Wales Book of the Year
Wales Book of the Year prizes are awarded annually to the best Welsh and English language works in the fields of fiction and literary criticism by Welsh or Welsh interest authors.
Established in 1992, the awards are currently administered by the Academi, and supported by the Arts Council of Wales, Welsh Assembly Government and the Welsh Books Council. In 2006, the prizes were each £10,000. In 2007, for the first time, four runners-up (two in each language) also each received £1000.
The Wales Book of the Year 2010 Winners& Short List
Announced in a special event on Sunday 6 June 2010, at The Guardian Hay Festival.
From a longlist which was notable for its diversity, the judges have chosen award-winning poet Philip Gross for his poems inspired by images of electricity pylons taken with a pin-hole camera; Anglo-Russian historian Nikolai Tolstoy for his re-examination of the origins of the tales of the Mabinogi and Terri Wiltshire for her debut novel about racism in America’s Deep South.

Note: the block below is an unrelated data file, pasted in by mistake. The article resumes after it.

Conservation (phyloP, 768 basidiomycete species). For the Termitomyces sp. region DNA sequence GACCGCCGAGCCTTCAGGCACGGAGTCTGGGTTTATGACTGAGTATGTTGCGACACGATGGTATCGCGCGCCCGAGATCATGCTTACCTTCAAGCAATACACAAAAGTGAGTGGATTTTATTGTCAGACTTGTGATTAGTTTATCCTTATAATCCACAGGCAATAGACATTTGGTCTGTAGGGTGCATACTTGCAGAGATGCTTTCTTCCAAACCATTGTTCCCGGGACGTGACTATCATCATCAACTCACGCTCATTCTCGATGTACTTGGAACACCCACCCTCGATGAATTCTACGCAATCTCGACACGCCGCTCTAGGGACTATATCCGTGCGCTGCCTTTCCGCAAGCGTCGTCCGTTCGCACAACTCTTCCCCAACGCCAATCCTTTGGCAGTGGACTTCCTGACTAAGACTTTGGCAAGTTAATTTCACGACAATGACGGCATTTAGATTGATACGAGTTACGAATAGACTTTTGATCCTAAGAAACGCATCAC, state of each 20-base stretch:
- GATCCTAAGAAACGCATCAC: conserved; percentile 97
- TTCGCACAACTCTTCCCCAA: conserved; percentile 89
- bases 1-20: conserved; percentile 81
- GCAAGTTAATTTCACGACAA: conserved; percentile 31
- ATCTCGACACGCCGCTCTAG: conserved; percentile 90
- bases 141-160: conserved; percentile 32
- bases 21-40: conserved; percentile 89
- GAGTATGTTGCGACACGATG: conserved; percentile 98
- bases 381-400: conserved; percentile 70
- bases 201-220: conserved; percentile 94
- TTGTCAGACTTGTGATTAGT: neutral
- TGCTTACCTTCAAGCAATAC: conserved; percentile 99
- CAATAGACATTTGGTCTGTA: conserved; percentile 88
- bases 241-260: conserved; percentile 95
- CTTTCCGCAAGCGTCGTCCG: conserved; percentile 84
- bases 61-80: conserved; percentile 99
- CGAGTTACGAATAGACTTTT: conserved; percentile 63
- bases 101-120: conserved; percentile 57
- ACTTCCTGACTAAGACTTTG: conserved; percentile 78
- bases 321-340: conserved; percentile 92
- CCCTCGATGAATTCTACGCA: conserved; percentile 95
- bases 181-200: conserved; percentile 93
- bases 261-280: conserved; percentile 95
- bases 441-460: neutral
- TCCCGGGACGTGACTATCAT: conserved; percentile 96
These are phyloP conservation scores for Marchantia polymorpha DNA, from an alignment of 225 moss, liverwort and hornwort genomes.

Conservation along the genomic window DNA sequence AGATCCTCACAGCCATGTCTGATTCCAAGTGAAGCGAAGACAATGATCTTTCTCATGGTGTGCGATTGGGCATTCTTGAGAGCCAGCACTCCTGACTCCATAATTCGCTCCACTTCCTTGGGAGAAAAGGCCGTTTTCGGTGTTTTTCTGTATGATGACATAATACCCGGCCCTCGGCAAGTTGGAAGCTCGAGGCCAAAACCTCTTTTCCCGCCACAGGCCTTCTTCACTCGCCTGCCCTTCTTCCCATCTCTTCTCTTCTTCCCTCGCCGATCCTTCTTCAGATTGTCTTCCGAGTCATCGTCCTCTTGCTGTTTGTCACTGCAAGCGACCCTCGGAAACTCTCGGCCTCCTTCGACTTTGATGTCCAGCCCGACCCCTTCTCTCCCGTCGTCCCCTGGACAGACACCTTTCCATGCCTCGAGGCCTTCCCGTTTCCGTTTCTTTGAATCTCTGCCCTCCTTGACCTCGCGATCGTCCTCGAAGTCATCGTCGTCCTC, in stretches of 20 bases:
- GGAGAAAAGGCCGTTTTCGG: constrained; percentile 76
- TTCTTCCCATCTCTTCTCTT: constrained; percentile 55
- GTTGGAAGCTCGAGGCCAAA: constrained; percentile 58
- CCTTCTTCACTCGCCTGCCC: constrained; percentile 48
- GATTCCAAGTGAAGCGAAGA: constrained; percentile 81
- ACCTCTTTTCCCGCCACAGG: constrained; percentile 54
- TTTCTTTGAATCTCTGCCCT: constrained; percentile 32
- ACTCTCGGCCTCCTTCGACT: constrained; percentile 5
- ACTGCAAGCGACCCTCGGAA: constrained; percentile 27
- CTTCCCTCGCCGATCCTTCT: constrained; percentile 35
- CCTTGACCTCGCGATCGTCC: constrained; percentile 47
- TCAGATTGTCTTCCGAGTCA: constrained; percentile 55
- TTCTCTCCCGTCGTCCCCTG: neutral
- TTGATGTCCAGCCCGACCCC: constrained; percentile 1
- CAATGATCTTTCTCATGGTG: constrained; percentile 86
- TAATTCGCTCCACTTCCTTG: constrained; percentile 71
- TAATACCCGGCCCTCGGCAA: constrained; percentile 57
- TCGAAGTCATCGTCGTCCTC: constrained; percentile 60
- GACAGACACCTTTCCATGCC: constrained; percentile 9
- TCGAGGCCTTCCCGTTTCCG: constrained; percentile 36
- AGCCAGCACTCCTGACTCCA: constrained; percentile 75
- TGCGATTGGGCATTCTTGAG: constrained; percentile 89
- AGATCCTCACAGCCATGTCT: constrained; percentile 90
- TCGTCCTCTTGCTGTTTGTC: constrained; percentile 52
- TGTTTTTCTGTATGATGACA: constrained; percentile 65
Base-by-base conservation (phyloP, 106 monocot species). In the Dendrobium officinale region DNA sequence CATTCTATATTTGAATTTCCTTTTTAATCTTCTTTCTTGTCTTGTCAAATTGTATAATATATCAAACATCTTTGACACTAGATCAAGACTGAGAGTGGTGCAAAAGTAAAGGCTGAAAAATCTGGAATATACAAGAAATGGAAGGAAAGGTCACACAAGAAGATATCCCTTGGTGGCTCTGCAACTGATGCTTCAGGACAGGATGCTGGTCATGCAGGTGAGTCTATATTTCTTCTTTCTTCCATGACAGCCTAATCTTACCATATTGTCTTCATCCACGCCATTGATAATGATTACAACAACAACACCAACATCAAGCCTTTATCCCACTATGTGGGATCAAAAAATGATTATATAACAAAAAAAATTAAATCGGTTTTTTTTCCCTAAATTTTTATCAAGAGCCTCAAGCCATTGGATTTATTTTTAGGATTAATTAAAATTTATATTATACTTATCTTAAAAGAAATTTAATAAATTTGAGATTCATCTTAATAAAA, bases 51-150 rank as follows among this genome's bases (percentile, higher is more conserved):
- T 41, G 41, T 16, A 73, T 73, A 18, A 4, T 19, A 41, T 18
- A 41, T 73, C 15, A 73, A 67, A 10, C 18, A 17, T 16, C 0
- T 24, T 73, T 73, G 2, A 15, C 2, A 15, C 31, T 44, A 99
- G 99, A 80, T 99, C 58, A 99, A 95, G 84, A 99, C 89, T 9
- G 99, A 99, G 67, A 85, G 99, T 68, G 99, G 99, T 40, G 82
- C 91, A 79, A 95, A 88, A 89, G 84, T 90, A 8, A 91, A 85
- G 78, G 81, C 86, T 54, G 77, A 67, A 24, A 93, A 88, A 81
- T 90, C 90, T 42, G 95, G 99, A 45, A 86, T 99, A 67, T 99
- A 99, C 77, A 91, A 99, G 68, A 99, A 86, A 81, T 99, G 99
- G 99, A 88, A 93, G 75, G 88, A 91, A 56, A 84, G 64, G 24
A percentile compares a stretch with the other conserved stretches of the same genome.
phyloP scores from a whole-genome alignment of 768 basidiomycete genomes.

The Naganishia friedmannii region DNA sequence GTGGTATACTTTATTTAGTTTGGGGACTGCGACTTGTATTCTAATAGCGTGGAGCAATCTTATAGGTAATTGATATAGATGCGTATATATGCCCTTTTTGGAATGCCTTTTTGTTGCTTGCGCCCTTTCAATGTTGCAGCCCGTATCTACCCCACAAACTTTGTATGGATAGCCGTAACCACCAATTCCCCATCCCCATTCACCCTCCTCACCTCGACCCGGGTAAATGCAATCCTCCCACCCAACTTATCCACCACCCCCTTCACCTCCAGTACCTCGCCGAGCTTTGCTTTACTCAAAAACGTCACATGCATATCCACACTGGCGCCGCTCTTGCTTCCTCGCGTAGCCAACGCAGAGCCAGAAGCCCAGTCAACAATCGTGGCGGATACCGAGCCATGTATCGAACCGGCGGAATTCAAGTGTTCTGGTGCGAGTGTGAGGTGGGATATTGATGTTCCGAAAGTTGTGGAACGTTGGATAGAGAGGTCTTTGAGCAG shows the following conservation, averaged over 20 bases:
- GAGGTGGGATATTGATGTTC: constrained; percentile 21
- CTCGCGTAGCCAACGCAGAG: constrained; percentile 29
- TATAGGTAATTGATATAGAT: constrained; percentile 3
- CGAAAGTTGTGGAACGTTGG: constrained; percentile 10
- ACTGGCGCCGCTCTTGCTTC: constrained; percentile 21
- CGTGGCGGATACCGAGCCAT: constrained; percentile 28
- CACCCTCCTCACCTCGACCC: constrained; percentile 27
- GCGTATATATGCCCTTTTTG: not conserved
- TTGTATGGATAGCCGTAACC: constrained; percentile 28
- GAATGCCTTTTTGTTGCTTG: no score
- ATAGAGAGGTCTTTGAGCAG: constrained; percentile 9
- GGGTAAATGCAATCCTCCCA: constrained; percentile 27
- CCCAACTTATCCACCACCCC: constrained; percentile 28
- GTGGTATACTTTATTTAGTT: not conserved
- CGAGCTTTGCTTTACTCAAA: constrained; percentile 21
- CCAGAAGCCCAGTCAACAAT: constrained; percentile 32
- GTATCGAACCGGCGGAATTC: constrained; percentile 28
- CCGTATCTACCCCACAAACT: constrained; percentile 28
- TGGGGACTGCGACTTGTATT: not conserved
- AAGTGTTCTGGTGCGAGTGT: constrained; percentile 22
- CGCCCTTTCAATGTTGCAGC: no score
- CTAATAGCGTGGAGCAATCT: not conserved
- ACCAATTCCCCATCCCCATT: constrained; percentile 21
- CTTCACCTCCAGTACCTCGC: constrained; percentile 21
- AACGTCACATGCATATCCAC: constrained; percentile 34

I Spy Pinhole Eye, Philip Gross (Cinnamon) - Winner
The Compilation of the Four Branches of the Mabinogi, Nikolai Tolstoy (The Edwin Mellen Press)
Carry Me Home, Terri Wiltshire (Macmillan)
The English language judges are poet and lecturer at the University of Wales, Ian Gregson, fiction writer James Hawes and broadcaster Sara Edwards.
Ian Gregson said:
"This very diverse list contains a novel, a book of poems and a work of criticism: together they constitute an excitingly challenging set of texts which illustrates the powerfully innovative writing which is currently emerging in Wales."
Peter Finch, Academi Chief Executive commented:
"The annual Wales Book of the Year Award draws attention world-wide to the strength of our native creativity. For a small nation Wales consistently punches well above its literary weight. This year’s short-listed titles prove the point admirably."
The winner for the Welsh-language Award is Cymru: Y 100 lle i’w gweld cyn marw by John Davies; other shortlisted were Banerog by Hywel Griffiths and Naw Mis by Caryl Lewis.
Deborah Kay Davies has won the Wales Book of the Year 2009 for her debut collection of short stories Grace, Tamar and Laszlo the Beautiful published by Parthian.